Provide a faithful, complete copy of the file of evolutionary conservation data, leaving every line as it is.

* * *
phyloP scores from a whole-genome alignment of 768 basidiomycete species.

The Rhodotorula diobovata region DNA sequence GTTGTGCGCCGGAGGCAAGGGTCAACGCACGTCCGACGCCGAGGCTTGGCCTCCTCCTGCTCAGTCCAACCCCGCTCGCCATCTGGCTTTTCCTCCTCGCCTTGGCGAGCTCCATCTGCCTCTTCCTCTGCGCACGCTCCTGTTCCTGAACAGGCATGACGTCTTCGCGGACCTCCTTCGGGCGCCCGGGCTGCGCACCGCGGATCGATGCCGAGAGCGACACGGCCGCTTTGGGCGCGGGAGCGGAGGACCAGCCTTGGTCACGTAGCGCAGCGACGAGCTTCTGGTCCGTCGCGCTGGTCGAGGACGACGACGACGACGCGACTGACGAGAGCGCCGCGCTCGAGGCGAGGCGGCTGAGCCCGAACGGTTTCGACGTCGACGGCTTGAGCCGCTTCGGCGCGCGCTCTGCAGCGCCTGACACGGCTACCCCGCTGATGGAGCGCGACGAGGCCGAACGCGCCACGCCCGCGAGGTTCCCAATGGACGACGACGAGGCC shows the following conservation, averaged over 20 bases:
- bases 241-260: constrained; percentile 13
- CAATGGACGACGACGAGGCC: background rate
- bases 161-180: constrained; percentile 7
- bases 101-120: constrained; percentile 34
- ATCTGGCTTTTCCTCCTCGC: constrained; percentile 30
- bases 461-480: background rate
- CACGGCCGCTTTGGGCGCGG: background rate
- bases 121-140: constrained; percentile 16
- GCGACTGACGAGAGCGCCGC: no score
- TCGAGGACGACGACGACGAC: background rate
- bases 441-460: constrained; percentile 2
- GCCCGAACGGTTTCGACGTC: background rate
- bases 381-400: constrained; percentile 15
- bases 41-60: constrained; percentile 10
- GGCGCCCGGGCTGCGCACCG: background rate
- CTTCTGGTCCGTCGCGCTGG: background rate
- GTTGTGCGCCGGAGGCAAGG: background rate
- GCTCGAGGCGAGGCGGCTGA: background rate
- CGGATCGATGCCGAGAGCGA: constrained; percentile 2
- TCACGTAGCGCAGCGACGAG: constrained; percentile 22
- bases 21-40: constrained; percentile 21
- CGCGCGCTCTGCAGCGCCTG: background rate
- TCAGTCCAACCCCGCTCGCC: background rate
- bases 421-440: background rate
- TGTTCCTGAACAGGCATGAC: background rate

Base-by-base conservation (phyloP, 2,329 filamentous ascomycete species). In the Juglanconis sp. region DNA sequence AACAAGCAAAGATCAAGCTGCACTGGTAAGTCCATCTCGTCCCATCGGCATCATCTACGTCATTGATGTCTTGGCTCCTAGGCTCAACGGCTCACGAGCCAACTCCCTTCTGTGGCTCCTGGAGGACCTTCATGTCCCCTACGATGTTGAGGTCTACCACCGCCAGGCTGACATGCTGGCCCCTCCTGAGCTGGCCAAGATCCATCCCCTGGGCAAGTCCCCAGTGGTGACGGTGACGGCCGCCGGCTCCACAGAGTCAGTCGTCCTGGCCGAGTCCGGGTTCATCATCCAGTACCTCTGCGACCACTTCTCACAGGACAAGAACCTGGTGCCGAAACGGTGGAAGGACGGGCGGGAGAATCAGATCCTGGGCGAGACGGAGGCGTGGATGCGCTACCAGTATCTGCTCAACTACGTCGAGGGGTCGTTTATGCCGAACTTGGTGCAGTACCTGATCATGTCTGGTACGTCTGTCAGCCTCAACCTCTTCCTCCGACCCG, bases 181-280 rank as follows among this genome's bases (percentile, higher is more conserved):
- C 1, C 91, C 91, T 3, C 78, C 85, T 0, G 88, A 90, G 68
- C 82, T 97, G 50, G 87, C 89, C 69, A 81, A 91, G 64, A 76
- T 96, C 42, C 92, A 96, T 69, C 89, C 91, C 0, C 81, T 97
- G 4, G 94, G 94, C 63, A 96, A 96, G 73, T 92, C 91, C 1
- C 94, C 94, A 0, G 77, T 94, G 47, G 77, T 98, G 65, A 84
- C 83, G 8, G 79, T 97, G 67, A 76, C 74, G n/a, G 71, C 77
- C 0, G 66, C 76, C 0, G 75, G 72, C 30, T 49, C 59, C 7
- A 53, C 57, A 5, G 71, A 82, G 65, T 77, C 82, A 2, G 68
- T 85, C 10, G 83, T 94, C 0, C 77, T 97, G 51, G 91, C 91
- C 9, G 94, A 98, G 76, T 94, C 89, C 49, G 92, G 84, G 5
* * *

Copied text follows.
phyloP scores from a whole-genome alignment of 768 basidiomycete species.

The Rhodotorula diobovata region DNA sequence GTTGTGCGCCGGAGGCAAGGGTCAACGCACGTCCGACGCCGAGGCTTGGCCTCCTCCTGCTCAGTCCAACCCCGCTCGCCATCTGGCTTTTCCTCCTCGCCTTGGCGAGCTCCATCTGCCTCTTCCTCTGCGCACGCTCCTGTTCCTGAACAGGCATGACGTCTTCGCGGACCTCCTTCGGGCGCCCGGGCTGCGCACCGCGGATCGATGCCGAGAGCGACACGGCCGCTTTGGGCGCGGGAGCGGAGGACCAGCCTTGGTCACGTAGCGCAGCGACGAGCTTCTGGTCCGTCGCGCTGGTCGAGGACGACGACGACGACGCGACTGACGAGAGCGCCGCGCTCGAGGCGAGGCGGCTGAGCCCGAACGGTTTCGACGTCGACGGCTTGAGCCGCTTCGGCGCGCGCTCTGCAGCGCCTGACACGGCTACCCCGCTGATGGAGCGCGACGAGGCCGAACGCGCCACGCCCGCGAGGTTCCCAATGGACGACGACGAGGCC shows the following conservation, averaged over 20 bases:
- bases 241-260: constrained; percentile 13
- CAATGGACGACGACGAGGCC: background rate
- bases 161-180: constrained; percentile 7
- bases 101-120: constrained; percentile 34
- ATCTGGCTTTTCCTCCTCGC: constrained; percentile 30
- bases 461-480: background rate
- CACGGCCGCTTTGGGCGCGG: background rate
- bases 121-140: constrained; percentile 16
- GCGACTGACGAGAGCGCCGC: no score
- TCGAGGACGACGACGACGAC: background rate
- bases 441-460: constrained; percentile 2
- GCCCGAACGGTTTCGACGTC: background rate
- bases 381-400: constrained; percentile 15
- bases 41-60: constrained; percentile 10
- GGCGCCCGGGCTGCGCACCG: background rate
- CTTCTGGTCCGTCGCGCTGG: background rate
- GTTGTGCGCCGGAGGCAAGG: background rate
- GCTCGAGGCGAGGCGGCTGA: background rate
- CGGATCGATGCCGAGAGCGA: constrained; percentile 2
- TCACGTAGCGCAGCGACGAG: constrained; percentile 22
- bases 21-40: constrained; percentile 21
- CGCGCGCTCTGCAGCGCCTG: background rate
- TCAGTCCAACCCCGCTCGCC: background rate
- bases 421-440: background rate
- TGTTCCTGAACAGGCATGAC: background rate

Base-by-base conservation (phyloP, 2,329 filamentous ascomycete species). In the Juglanconis sp. region DNA sequence AACAAGCAAAGATCAAGCTGCACTGGTAAGTCCATCTCGTCCCATCGGCATCATCTACGTCATTGATGTCTTGGCTCCTAGGCTCAACGGCTCACGAGCCAACTCCCTTCTGTGGCTCCTGGAGGACCTTCATGTCCCCTACGATGTTGAGGTCTACCACCGCCAGGCTGACATGCTGGCCCCTCCTGAGCTGGCCAAGATCCATCCCCTGGGCAAGTCCCCAGTGGTGACGGTGACGGCCGCCGGCTCCACAGAGTCAGTCGTCCTGGCCGAGTCCGGGTTCATCATCCAGTACCTCTGCGACCACTTCTCACAGGACAAGAACCTGGTGCCGAAACGGTGGAAGGACGGGCGGGAGAATCAGATCCTGGGCGAGACGGAGGCGTGGATGCGCTACCAGTATCTGCTCAACTACGTCGAGGGGTCGTTTATGCCGAACTTGGTGCAGTACCTGATCATGTCTGGTACGTCTGTCAGCCTCAACCTCTTCCTCCGACCCG, bases 181-280 rank as follows among this genome's bases (percentile, higher is more conserved):
- C 1, C 91, C 91, T 3, C 78, C 85, T 0, G 88, A 90, G 68
- C 82, T 97, G 50, G 87, C 89, C 69, A 81, A 91, G 64, A 76
- T 96, C 42, C 92, A 96, T 69, C 89, C 91, C 0, C 81, T 97
- G 4, G 94, G 94, C 63, A 96, A 96, G 73, T 92, C 91, C 1
- C 94, C 94, A 0, G 77, T 94, G 47, G 77, T 98, G 65, A 84
- C 83, G 8, G 79, T 97, G 67, A 76, C 74, G n/a, G 71, C 77
- C 0, G 66, C 76, C 0, G 75, G 72, C 30, T 49, C 59, C 7
- A 53, C 57, A 5, G 71, A 82, G 65, T 77, C 82, A 2, G 68
- T 85, C 10, G 83, T 94, C 0, C 77, T 97, G 51, G 91, C 91
- C 9, G 94, A 98, G 76, T 94, C 89, C 49, G 92, G 84, G 5